I like being cynical. The tech industry only encourages this attitude with its mixture of pervasive stupidity and malevolence.
But today I listened to an episode from The Vergecast (The Verge’s podcast) that suggested that this cynicism is misplaced - silly even. On it, Paul Ford, who’s CEO of a Product Studio in New York and an all-round technology polymath (he wrote a full edition of Bloomberg Business that explained code back in 2015), talked about why he is still optimistic and enthusiastic about the possibilities and opportunities of tech.
It’s worth listening to, but if you’re not an audio fan the context for the conversation was this piece that Ford wrote for Wired in May.
In it he tells the story of how he fell in love with technology almost 30 years ago (back before the dotcom bubble), emphasising how the long and apocalyptic shadow of the Cold War only made the possibilities that would begin to emerge just years after the fall of the Berlin Wall even more exciting. “I’d spent my childhood expecting nuclear holocaust and suddenly came out of college with a knowledge of HTML and deep beliefs about hypertext, copies of WIRED (hello) and Ray Gun bought at the near-campus Uni-Mart.”
The thrust of Ford’s point - in the podcast and the Wired piece - is that what’s really valuable about tech is the ability to build things. Ford bemoans, for example the fact that as a CEO he hardly ever gets the chance to actually build software. “I would like to,” he says, perhaps with a tinge of melancholy.
“Something about the interior life of a computer remains infinitely interesting to me; it’s not romantic, but it is a romance. You flip a bunch of microscopic switches really fast and culture pours out.”
Although Ford is hopeful, he hints at a tension within ‘tech’ that should cause us all concern. This is the seemingly irreconcilable contrast between the tech that tracks, monitors, collects, compartmentalises, surveys, and reduces us all, and the tech that can empower us to be creative, to share ideas and build communities.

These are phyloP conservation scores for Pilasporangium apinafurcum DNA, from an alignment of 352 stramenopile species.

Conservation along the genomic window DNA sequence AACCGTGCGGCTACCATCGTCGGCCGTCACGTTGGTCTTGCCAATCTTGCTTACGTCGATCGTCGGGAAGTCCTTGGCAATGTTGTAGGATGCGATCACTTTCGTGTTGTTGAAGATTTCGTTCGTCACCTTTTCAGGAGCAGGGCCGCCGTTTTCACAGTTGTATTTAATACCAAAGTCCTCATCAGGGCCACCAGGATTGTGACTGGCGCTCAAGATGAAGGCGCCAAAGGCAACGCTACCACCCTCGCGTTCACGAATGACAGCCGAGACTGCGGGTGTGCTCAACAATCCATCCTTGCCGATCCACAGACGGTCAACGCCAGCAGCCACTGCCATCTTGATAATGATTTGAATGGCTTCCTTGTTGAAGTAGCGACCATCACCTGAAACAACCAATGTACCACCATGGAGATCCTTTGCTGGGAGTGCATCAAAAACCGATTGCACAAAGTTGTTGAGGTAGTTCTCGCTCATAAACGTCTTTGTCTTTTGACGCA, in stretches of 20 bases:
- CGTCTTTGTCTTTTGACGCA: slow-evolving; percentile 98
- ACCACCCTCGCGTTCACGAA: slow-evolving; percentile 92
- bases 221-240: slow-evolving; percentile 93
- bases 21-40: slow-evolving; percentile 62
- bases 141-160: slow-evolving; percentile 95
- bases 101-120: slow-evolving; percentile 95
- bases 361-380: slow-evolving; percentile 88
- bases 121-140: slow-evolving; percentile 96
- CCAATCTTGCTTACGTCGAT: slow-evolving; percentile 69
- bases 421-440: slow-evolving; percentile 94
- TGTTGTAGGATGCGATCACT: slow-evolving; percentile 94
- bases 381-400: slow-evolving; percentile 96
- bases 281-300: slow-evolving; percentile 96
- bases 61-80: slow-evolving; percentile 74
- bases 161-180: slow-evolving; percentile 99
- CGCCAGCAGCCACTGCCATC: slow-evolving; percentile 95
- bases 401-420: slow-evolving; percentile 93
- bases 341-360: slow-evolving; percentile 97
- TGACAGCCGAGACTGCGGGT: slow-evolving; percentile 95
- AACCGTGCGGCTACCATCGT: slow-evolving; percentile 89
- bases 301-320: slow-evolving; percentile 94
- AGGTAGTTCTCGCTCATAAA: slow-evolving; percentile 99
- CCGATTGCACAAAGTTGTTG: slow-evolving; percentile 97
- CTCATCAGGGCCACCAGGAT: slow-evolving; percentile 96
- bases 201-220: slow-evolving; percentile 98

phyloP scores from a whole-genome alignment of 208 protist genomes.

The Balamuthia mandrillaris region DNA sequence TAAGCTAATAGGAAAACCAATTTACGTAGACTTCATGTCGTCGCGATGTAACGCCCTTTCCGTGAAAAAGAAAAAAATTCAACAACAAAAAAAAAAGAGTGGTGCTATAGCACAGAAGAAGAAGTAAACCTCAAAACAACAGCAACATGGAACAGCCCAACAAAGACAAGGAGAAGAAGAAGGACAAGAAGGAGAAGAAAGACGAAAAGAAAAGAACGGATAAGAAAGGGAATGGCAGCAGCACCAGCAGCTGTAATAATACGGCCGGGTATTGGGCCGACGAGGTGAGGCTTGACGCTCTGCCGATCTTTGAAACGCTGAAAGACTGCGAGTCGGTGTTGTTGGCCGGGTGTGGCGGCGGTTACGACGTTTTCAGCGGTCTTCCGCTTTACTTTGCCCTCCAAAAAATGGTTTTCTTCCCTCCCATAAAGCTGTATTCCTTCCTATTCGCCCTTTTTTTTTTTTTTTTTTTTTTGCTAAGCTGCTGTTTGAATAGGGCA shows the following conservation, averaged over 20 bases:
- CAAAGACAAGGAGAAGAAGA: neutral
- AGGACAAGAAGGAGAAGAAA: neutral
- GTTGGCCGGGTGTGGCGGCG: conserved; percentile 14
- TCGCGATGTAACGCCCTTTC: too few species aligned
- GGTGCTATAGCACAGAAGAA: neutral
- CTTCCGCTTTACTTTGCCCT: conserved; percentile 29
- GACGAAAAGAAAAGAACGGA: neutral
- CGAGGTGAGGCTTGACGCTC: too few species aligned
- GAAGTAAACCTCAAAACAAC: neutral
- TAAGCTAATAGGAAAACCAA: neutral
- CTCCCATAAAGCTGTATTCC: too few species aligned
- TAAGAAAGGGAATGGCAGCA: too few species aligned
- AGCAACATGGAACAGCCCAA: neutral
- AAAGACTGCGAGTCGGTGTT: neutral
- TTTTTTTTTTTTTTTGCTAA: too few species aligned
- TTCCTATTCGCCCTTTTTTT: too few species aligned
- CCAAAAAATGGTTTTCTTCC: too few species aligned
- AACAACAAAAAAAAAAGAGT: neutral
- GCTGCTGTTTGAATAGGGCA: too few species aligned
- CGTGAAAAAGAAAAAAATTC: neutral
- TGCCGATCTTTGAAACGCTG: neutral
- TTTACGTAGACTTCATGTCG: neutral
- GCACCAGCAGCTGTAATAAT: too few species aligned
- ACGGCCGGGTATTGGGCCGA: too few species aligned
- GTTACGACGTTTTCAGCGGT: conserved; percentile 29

Ford likens tech to U2:
“We never expected to take over the world! It was just a scene. You know how U2 was a little band in Ireland with some good albums, and over time grew into this huge, world-spanning band-as-brand with stadium shows with giant robotic structures, and Bono was hanging out with Paul Wolfowitz? Tech is like that, but it just kept going.”
This is an amusing analogy, and I think it particularly underlines the way in which the industry that has disrupted - and arguably damaged - the world as we know it has its beginnings in a small group of passionate, intelligent, yet largely ignored, people.
I think there’s another way of thinking about this - it’s like the link between art and advertising. Advertising needs art, it needs ideas and creativity and flair, but it’s always in the service of manipulation - it has an end goal in that it wants us to do something.
Art meanwhile, is really just a way of producing and consuming things - simply because you like them, because they express something about you or allow you to express.